EU foreign policy chief denounces "illegal" referendums in Russian-occupied Ukraine
From CNN’s Allegra Goodwin
The European Union “denounces” the holding of illegal referendums by pro-Russian forces in Ukraine, the bloc's foreign policy chief Josep Borrell said Wednesday.
The referendums – condemned by Western countries as a sham – have seen four Russian-occupied areas of Ukraine vote on whether to join Russia via polls which are contrary to international law.
“The EU denounces holding of illegal “referenda” and their falsified outcome,” Borrell said in a tweet, adding, “This is another violation of Ukraine’s sovereignty and territorial integrity, amidst systematic abuses of human rights.”
“We commend the courage of Ukrainians, who continue to oppose and resist Russian invasion,” he added.
2:52 a.m. ET, September 28, 2022
Ukrainian military claims untrained Russian soldiers arriving in combat areas following mobilization effort
From CNN’s Olga Voitovych and Hannah Ritchie
Untrained Russian forces are arriving in combat zones across Ukraine following the Kremlin’s mobilization effort, the Ukrainian military claimed Wednesday in its daily situational update.
“In the Russian occupation forces, the recruitment of personnel called up for partial mobilization has begun. Thus, reinforcements arrived for the units of the 1st tank regiment of the 2nd motor rifle division of the 1st tank army, which are deployed to the combat zone. They were not trained at all,” the statement said, adding that persons “convicted of criminal offenses” were also joining the fighting.
CNN is unable to verify the Ukrainian Armed Forces claims.
Last week, Russian President Vladimir Putin announced the immediate “partial mobilization” of Russian citizens, in an effort to bolster the Kremlin’s faltering invasion, following Ukraine’s gains in its ongoing counteroffensive.
Experts have previously expressed concerns about the state of Russian forces in Ukraine and their ability to get new recruits sufficiently trained.
3:53 a.m. ET, September 28, 2022
European leaders express concerns of sabotage over Nord Stream pipeline leaks
Several European leaders have suggested three leaks in the Nord Stream pipelines near the Danish island of Bornholm in the Baltic Sea were caused deliberately.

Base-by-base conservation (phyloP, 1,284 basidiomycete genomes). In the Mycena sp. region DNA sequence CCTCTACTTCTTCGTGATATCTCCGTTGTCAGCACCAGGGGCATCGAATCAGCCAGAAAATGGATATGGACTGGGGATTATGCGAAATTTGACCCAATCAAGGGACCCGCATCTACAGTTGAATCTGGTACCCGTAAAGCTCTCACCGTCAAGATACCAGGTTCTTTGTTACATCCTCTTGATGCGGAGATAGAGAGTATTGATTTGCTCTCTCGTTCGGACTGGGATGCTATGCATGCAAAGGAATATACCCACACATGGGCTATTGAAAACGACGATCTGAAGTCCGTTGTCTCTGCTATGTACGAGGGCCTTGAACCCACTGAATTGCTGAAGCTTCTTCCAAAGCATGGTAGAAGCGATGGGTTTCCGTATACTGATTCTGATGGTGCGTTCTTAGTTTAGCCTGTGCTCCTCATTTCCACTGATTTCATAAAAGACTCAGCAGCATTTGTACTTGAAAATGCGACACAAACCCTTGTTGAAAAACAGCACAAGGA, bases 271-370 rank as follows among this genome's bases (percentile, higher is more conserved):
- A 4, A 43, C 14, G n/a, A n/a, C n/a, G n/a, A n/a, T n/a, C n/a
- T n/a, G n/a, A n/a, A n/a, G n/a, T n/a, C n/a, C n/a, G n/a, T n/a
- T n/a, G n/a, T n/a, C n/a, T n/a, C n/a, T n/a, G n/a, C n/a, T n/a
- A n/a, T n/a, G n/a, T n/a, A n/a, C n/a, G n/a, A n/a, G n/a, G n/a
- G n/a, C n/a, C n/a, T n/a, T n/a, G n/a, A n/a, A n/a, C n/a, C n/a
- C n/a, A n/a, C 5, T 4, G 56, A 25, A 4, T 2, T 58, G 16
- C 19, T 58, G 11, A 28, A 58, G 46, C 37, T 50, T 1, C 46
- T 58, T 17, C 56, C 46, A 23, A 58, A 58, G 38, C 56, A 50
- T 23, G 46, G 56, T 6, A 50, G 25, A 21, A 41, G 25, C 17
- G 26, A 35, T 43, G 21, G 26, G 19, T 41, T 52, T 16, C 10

On Tuesday the Danish Prime Minister said she sees the leaks as “deliberate actions.”
Swedish Prime Minister Magdalena Andersson also said Tuesday that the incident is “likely a deliberate action.”
European Commission President Ursula von der Leyen referred to the pipeline leaks as "sabotage action" in a tweet Tuesday. She added that, “Any deliberate disruption of active European energy infrastructure is unacceptable and will lead to the strongest possible response."
Finland Foreign Minister Pekka Haavisto said Tuesday that the damage caused to the pipelines is "very concerning," following a call with his Swedish counterpart Ann Linde.
"There should be a full investigation into the incident. Sabotage to the pipelines cannot be excluded. (This poses) serious risks for the environment and shipping," he added.
Even Russia, which built the network, said the possibility of sabotage could not be ruled out.
Nord Stream AG, the operator of the pipelines, in safety documents published before any news emerged of the leaks, had said that the probability of a pipeline failure or leakage is “as low as one damage event every 100,000 years”.
8:15 a.m. ET, September 28, 2022
Canada to impose new sanctions on "persons and entities" involved in "sham referendums" in Ukraine
From CNN’s Hannah Ritchie
Canada will impose fresh sanctions on “persons and entities” involved in carrying out “sham referendums” in Ukraine, Prime Minister Justin Trudeau said Tuesday.
“Canada does not and will not ever recognize the results of these sham referendums or Russia’s attempted illegal annexation of Ukrainian territories,” Trudeau said.
“In response to this further escalation, we intend to impose new sanctions against persons and entities that are complicit in this latest attempt to undermine the principles of state sovereignty, and that share responsibility for the ongoing senseless bloodshed across Ukraine,” he added.
Some context: Pro-Russian authorities have held so-called referendums across Ukraine in the self-declared republics of Donetsk and Luhansk in the east and parts of Kherson and Zaporizhzhia in the south.
The votes - which are illegal under international law - have been dismissed as a “sham” by Ukraine and Western nations.
An exclusive CNN poll of Ukrainians conducted in February, just before Russia’s invasion, found that no region of the country had more than one in five people backing Ukrainian "unification" with Russia.
2:12 a.m. ET, September 28, 2022
UK urges United Nations to reject results of illegal "sham" referendums
A British ambassador has urged the United Nations to reject the results of illegal Russian-backed "sham" referendums in Ukraine.
During a United Nations Security Council meeting to discuss the war, the United Kingdom's Deputy Permanent Representative to the UN James Kariuki said the referendums were "an egregious violation" of the principles of the UN Charter.
"We’ve all seen images of soldiers with automatic rifles accompanying the ballots as they move from door to door, forcing Ukrainians to take part. Any referenda held under these conditions, at the barrel of a gun, can never be remotely close to free or fair," Kariuki said.